So, earlier I made the decision to be a little more choosy about the books that I decide to read (as if I wasn't already book snobbish enough!). Being a book reviewer I tend to feel the need to read and review popular books, but being the book snob that I am, I tend to dislike a lot of these over hyped books, especially from the young adult genre. Over hyped does not mean well written. Take Twilight or Fifty Shades of Grey for example. My point exactly. Over the past few years I have slowly developed the process called not finishing a book, that's the thing where you start a book that you find yourself not enjoying and rather then finish it you simply don't. I have honed this ability to the point that I can simply read one chapter of a book and make a decision based on that alone. This doesn't exactly sound like the way to go about reading books, but I'm not even describing the plot, I am describing the writing. The opening chapter should be some of the authors strongest writing, if the author can't even sum up decent writing in their opening chapter then I'm not going to read their book. We all know that some of the greatest books may start out on a slow point, but as long as the writing is good I will stick with it. I checked out the following books from the library recently based on their popularity, and I returned all of them unread. The young adult genre in general is really dragging me down right now, I just can't relate to the younger cast of characters any longer and it almost feels as if the authors intentionally dumb down their writing ... or they just have poor writing skills and that's why they are writing young adult. I find myself venturing back into the adult fantasy world and really appreciating the writing and the more mature cast. I still read and enjoy young adult, but you have to kiss a lot of toads before finding your prince. I won't let hype define what I read.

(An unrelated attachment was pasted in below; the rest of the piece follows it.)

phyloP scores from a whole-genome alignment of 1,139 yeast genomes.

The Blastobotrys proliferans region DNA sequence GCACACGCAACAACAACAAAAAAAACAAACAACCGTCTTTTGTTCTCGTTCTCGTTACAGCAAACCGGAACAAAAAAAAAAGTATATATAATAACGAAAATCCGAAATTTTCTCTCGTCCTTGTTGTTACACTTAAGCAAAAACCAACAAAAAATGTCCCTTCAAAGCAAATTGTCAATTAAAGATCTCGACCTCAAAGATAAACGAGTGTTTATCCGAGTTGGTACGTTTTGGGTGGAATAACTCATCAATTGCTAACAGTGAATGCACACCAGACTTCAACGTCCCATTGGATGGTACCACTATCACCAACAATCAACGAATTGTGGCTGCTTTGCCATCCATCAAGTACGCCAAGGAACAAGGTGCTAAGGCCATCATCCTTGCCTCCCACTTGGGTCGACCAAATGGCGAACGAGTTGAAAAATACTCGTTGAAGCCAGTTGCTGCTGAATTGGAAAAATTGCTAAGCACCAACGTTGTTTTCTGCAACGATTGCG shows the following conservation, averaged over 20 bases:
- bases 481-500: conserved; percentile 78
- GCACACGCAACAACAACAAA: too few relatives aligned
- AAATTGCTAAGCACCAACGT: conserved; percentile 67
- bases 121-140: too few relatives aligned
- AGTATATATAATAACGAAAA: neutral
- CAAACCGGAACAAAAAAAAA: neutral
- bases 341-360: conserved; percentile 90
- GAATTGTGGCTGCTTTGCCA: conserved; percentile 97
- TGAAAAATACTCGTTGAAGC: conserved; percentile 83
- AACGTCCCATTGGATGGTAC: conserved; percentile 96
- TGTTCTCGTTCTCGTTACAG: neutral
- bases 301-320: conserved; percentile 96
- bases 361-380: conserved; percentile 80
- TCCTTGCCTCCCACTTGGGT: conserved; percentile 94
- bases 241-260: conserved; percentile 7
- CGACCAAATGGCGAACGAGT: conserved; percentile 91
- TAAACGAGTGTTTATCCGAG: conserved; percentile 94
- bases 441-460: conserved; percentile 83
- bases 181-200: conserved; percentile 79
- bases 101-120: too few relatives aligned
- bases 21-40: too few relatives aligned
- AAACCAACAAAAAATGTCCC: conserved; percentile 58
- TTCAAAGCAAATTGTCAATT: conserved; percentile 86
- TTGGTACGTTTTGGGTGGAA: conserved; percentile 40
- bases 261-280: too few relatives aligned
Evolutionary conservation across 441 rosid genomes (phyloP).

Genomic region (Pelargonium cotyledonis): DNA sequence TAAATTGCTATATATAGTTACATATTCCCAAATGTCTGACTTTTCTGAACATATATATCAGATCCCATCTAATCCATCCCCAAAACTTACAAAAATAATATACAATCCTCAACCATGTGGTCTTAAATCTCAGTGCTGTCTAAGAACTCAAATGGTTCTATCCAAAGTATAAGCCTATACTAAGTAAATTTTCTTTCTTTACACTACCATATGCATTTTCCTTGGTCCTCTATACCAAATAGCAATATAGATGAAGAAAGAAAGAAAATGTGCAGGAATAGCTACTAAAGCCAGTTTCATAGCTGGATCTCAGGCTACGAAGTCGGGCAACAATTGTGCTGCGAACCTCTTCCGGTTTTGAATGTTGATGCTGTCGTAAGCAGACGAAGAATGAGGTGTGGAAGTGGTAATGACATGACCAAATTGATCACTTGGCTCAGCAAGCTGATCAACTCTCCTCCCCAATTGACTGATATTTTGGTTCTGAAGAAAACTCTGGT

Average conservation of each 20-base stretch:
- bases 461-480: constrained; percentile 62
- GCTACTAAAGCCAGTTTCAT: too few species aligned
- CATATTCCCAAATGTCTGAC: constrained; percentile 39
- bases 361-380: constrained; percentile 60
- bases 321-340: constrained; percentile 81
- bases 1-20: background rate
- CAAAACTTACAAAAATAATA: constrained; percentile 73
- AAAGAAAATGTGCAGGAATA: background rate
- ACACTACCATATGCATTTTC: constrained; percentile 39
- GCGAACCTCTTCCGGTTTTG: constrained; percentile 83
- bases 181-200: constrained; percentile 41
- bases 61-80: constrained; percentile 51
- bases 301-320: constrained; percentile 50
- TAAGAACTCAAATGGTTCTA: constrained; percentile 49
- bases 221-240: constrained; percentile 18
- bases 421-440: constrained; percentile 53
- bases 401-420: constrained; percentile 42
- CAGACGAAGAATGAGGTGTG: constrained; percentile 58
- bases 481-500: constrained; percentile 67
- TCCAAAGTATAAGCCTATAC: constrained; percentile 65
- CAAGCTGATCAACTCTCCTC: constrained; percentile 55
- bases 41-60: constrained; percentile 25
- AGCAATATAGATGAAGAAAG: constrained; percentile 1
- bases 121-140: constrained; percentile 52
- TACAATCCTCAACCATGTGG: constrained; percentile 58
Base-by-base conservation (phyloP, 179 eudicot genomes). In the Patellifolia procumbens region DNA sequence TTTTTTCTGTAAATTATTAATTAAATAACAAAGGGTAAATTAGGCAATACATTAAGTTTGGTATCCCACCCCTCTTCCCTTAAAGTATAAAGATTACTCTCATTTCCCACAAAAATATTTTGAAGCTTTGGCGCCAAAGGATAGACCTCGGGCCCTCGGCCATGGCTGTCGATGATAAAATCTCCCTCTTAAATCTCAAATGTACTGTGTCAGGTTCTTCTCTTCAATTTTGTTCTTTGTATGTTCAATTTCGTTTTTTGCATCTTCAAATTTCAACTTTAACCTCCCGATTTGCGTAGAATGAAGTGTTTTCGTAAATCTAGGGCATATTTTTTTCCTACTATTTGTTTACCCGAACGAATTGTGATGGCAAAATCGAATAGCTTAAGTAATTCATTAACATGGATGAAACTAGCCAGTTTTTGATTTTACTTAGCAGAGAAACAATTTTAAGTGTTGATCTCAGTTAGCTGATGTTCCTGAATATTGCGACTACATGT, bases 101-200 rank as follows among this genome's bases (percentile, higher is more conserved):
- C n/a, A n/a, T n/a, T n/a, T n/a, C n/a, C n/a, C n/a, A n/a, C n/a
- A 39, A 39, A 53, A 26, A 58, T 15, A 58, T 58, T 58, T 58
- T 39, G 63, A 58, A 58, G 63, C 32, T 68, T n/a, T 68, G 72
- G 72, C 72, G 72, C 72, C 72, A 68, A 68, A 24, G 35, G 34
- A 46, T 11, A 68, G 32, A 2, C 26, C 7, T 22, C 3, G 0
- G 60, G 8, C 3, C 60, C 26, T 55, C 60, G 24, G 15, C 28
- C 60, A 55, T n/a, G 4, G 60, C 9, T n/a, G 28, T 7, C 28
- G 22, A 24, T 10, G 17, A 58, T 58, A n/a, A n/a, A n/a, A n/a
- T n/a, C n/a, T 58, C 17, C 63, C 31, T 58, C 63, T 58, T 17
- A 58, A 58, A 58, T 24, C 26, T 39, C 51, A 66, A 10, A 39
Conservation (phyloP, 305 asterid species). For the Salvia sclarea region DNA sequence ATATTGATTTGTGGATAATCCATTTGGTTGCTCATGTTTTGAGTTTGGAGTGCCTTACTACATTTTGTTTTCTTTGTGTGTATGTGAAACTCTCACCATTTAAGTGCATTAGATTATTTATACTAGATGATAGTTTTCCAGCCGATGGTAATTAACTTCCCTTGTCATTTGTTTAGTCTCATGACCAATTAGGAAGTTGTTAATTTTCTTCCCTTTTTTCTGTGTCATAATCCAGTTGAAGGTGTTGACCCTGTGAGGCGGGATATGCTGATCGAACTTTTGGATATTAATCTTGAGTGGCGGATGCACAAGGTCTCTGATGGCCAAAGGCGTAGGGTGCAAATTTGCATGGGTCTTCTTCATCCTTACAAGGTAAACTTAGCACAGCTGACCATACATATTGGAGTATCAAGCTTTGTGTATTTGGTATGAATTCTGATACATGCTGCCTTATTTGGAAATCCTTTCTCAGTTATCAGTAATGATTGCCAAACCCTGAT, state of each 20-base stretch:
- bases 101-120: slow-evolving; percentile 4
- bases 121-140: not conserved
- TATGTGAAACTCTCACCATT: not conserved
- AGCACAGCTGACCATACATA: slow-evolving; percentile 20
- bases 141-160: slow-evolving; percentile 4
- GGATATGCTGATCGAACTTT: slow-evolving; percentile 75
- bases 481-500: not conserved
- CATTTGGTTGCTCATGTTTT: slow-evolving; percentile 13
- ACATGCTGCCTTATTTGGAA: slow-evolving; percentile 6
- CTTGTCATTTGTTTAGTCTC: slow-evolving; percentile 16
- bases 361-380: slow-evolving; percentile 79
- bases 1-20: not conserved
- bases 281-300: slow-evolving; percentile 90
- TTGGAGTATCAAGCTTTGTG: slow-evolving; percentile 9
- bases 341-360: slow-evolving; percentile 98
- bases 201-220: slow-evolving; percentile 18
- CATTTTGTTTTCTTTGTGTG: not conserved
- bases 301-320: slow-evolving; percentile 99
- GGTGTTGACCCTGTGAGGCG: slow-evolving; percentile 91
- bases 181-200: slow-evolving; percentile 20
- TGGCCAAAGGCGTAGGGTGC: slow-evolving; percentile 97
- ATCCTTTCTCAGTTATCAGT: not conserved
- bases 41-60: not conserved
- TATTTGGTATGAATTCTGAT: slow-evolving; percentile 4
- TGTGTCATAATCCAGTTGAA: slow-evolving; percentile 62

"Shiver" by Maggie Stiefvater. I read one chapter of this book before deciding that the writing was simply too horrendous. Upon reading some reviews of this book it also sounds oddly disturbing in a way. Basically the girl has developed feelings for a wolf that she keeps seeing in the woods surrounding her house. Okay ... that's not creepy at all.
"Anna Dressed in Blood" by Kendare Blake. I've heard this book referred to as the Supernatural television show, so I of course had to check it out. The writing ... again it was just bad.
"Graceling" by Kristin Cashore. Poor writing overall, and the main character is a severe feminist. I support women having equal rights, but this just sounds over the top.
"The Raven Boys" by Maggie Stiefvater. This just sounds like a complete waste of time despite the rave reviews ... remember this is the same author who wrote a book about a girl madly in love with a wolf ...
These books all went back to the library unread. These are the books that I would term young adult, while some of the better written and more developed YA books that I have read I would term as new adult, a genre generally in the 18-30 age bracket. I like new adult, the young adult genre however is just not cutting it anymore. That's where that stopping ability really pays off, I can start all manner of books and have the ability to put it down when I decide that it just isn't for me.